Wait, which one? We have this mammoth blast in the clinching game of the 1980 ALCS (note Brett’s slowwwwwwww home run trot):

Then we have the infamous pine tar home run, and damn right I’m going to end this with Brett bursting out of the dugout in a fury of anger, perhaps a symbolic statement for the mad blitz of home runs in 2019:

By the way, we should conclude with this. Jorge Soler will soon break Moustakas’ club record for home runs.

Friday is the start of Players’ Weekend and’s Anthony Castrovince has a quick little primer about it.

No, Eric Chesterton of Cut4, “Brooklyn” is not one of the “12 best Player’s Weekend nicknames”, but I enjoy some of the other highlighted ones are like “High Foltage”, Chad Bettis’s lettuce emoji, and Joey Votto’s “Who” (‘s on First).

This listicle by Will Leitch picks every club’s best nickname. For the Royals, he goes with Scott Barlow’s “Scott McGoots”.

If you haven’t been following this, it’s been pretty fun. Joe Posnanski’s long national nightmare is finally over. On Tuesday, no one hit two home runs.

For 37 days, at least one person in baseball hit two home runs. That’s where it ends. Thirty-seven days. It’s three times longer than the Cuban Missile Crisis, but a few days shorter than the Invasion of Panama.

It’s a record, of course, was a record for more than a week. In all, 107 players had two home run games during the streak. For comparison, 110 players hit two home runs in the entire 1992 season.

As he so often does, he waxes poetic about the state of baseball, where it’s been, where it is, and where it’s going.

The Dodgers had yet another walk-off win last night.

It was not only the Dodgers’ 12th walk-off win of the season (and second in two nights), but also the seventh time they have won when trailing entering the bottom of the ninth.

The Washington Post’s Jesse Dougherty highlights a peculiar problem when talking with major league players.

Spend enough time around a major league team — trail them from city to city, shoot the breeze, press your ear into their conversations — and you will notice something: Players never know what day of the week it is.

“Oh, it’s impossible,” Washington Nationals closer Sean Doolittle said. “Here’s how it goes: Every start of a series is a Monday, no matter what. Every last game of a series is a Wednesday. But there are other wrinkles, too, like how every day game is a Sunday. So, wait, uh …”

Justin Verlander didn’t like who the Detroit Free Press sent to cover the Tigers-Astros game on Tuesday. So the Astros blocked his access to the locker room, which is a violation of the CBA. And this was after Verlander’s most recent weird stat game:

Unless things change, there will be no MLB players in Venezuelan winter league ball this year:

Major League Baseball has banned all affiliated players from participating in the Venezuela winter league this season, a response intended to comply with President Donald Trump’s embargo against the country’s Nicolas Maduro-led government.

Patrick Brennan (hey - I’ve heard of him) over at Beyond the Box Score does a bunch of graphs and charts to show whether “clutch” is a skill.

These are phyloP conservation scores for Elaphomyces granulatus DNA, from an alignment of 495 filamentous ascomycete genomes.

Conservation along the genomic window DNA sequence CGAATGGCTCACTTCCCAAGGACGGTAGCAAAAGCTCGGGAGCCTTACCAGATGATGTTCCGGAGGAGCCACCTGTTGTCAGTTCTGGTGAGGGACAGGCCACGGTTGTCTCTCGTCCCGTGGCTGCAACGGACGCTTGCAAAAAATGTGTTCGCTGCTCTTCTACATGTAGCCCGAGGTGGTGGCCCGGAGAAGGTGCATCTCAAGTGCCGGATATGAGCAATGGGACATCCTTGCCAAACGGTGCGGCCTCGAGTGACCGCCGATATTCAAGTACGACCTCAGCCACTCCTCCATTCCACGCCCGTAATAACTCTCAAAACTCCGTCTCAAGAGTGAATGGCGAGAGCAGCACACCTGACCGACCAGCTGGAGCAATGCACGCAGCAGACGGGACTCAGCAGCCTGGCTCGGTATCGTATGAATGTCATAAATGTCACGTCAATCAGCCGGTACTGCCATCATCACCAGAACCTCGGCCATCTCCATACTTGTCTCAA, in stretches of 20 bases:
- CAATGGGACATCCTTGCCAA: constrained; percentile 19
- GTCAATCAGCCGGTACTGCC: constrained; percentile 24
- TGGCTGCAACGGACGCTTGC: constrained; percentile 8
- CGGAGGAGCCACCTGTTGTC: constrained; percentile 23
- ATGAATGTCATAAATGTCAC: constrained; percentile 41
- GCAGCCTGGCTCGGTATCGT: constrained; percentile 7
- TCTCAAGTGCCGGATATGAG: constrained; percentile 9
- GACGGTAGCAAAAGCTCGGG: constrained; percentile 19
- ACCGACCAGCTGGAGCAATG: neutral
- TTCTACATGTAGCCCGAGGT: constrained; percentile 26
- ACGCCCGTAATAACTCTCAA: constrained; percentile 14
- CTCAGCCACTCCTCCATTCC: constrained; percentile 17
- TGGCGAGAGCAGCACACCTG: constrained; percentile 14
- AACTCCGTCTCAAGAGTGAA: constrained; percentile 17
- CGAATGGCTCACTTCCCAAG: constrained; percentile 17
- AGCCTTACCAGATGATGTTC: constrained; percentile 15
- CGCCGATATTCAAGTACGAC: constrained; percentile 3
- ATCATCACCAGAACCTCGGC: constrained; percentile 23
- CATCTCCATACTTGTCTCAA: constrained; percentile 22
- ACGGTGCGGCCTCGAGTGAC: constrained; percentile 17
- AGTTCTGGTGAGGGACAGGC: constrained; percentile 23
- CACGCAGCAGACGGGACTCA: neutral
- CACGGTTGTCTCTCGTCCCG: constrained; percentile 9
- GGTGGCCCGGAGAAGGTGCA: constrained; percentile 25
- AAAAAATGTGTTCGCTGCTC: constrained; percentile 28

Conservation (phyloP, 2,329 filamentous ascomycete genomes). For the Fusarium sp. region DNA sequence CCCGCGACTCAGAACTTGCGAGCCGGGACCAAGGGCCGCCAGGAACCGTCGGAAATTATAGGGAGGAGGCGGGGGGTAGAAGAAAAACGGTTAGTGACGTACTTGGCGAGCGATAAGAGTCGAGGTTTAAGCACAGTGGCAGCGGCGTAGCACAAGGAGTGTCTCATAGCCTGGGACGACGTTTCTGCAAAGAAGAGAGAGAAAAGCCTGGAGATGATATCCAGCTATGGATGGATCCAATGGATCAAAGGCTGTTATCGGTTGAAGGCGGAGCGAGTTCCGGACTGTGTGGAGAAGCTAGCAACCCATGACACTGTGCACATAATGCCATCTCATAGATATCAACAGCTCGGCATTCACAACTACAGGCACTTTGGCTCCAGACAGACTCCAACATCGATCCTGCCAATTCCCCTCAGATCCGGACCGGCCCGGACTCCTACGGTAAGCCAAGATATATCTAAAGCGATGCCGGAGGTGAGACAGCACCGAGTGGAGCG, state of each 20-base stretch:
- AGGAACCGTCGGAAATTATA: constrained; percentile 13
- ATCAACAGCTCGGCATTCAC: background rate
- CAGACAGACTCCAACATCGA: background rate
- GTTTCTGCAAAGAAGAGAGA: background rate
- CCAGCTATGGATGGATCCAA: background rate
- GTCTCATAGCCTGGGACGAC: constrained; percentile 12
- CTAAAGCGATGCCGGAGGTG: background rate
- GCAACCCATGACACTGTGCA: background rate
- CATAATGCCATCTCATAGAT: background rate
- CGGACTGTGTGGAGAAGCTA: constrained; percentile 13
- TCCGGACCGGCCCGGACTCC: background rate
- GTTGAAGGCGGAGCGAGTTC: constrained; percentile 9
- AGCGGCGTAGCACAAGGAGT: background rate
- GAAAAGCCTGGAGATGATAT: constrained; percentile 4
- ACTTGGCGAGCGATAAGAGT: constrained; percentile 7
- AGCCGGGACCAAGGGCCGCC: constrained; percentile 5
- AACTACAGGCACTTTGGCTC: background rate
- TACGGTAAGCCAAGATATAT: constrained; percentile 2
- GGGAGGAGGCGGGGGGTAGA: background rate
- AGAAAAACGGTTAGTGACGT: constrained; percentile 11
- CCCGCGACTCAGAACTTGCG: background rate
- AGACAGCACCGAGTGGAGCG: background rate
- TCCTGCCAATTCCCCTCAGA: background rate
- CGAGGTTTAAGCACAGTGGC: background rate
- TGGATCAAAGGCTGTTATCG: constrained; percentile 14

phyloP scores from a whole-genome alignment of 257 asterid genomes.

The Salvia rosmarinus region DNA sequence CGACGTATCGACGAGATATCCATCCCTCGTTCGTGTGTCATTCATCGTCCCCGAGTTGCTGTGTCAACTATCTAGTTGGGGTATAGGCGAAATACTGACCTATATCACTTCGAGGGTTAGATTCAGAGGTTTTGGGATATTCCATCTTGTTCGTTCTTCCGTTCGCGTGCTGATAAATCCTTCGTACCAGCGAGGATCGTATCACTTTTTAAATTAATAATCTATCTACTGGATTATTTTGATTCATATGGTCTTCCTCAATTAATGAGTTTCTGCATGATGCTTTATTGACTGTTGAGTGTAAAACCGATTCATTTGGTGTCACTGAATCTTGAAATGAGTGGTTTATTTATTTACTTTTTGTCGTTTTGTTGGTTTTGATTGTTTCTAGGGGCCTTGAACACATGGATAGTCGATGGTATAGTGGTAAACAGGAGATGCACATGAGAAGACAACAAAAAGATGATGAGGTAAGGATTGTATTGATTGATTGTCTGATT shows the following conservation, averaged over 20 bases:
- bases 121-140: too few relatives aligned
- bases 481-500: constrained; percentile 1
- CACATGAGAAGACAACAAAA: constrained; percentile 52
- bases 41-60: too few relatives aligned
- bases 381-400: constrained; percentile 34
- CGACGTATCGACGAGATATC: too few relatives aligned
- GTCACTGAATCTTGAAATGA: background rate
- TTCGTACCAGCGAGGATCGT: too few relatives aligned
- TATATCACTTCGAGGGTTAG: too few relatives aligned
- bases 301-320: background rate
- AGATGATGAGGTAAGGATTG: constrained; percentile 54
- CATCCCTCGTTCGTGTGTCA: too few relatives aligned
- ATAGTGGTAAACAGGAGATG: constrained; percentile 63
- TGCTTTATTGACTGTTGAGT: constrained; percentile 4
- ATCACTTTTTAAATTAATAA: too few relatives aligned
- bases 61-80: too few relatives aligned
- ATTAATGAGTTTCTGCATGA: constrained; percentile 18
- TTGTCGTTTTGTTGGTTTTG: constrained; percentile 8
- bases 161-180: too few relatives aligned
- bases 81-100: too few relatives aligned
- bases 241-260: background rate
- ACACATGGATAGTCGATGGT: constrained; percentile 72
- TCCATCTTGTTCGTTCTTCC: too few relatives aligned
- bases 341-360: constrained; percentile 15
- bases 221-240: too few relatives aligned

It’s been an interesting argument that has been one of the main topics that divides old and new school baseball. Both sides have fair points, the source of those points mostly differentiating along the lines of experience and evidence. Pressure is a real psychological effect. Everyone has experienced it and has felt it to some degree. The questions are a.) how much does it actually impact the performance of a hitter and b.) can it be used in evaluation?

Unlike the previous couple of RPGs we’ve talked about over the summer, Dragon Warrior and Ultima: Exodus, I didn’t play today’s game, Wizardry, all that much.

As I mentioned back in June, it’s one of the critical RPGs in history that was ported to the NES:

The history of RPGs mostly started on PC, though the NES had ports of the most important. For instance, 1981’s Wizardry, was the first traditional RPG in color and the “first true party-based role-playing video game”. 1983’s Ultima III: Exodus brought us substantial advances in plot, animated characters, and complex party combat. Both games inspired the creators of 1986’s Dragon Quest and 1987’s Final Fantasy, the first major jRPGs.

However, I remember getting bored of it pretty quickly. I wonder why (quotes below, per wiki):

The game has unforgiving difficulty as players cannot save their progress within the dungeon; they must exit the dungeon first. In the event of a total party kill, play cannot be resumed; however, a new party may recover the bodies and items of dead adventurers. Later Wizardry games made it easier by restarting at the point in the dungeon where the characters died. It can take hundreds of hours to finish the game.

So you like a challenge, do you?

The game’s lack of an automap feature, which had not been invented at the time of its release, practically forces the player to draw the map for each level on graph paper (included in the box) as they walk through the 20x20 dungeon maze, step by step – failing to do this often results in becoming permanently lost, as there are many locations in the maze that have a permanent “Darkness” spell upon the square (making the player walk blindly) or a “Teleport” spell sending the player to a new location. A magic spell can be used to determine the current location of the party, and at higher levels there is a teleport spell that can be used to quickly transition between the maze levels. Care is necessary when teleporting as the player must enter both the level and coordinates to teleport to (the number of steps north, south, east, or west from his current location) and it is easily possible to land in a trap or solid stone, ending the game.

What I remember most about this game, though, is the aforementioned mapping. Taking a step back, my mom was the one who got me into video games. She loved fantasy and science fiction but didn’t have the manual dexterity to play games that required, in her words, “jumping and stabbing” so she bought a lot of RPGs. This was one she played for hours. I remember the maps for this game were all over graph paper in our living room.

Apparently, you can beat it in about 4 hours as opposed to hundreds, provided you spend the middle 3.5 hours fighting the same bad guy over and over to level up and have a map of exactly where to go: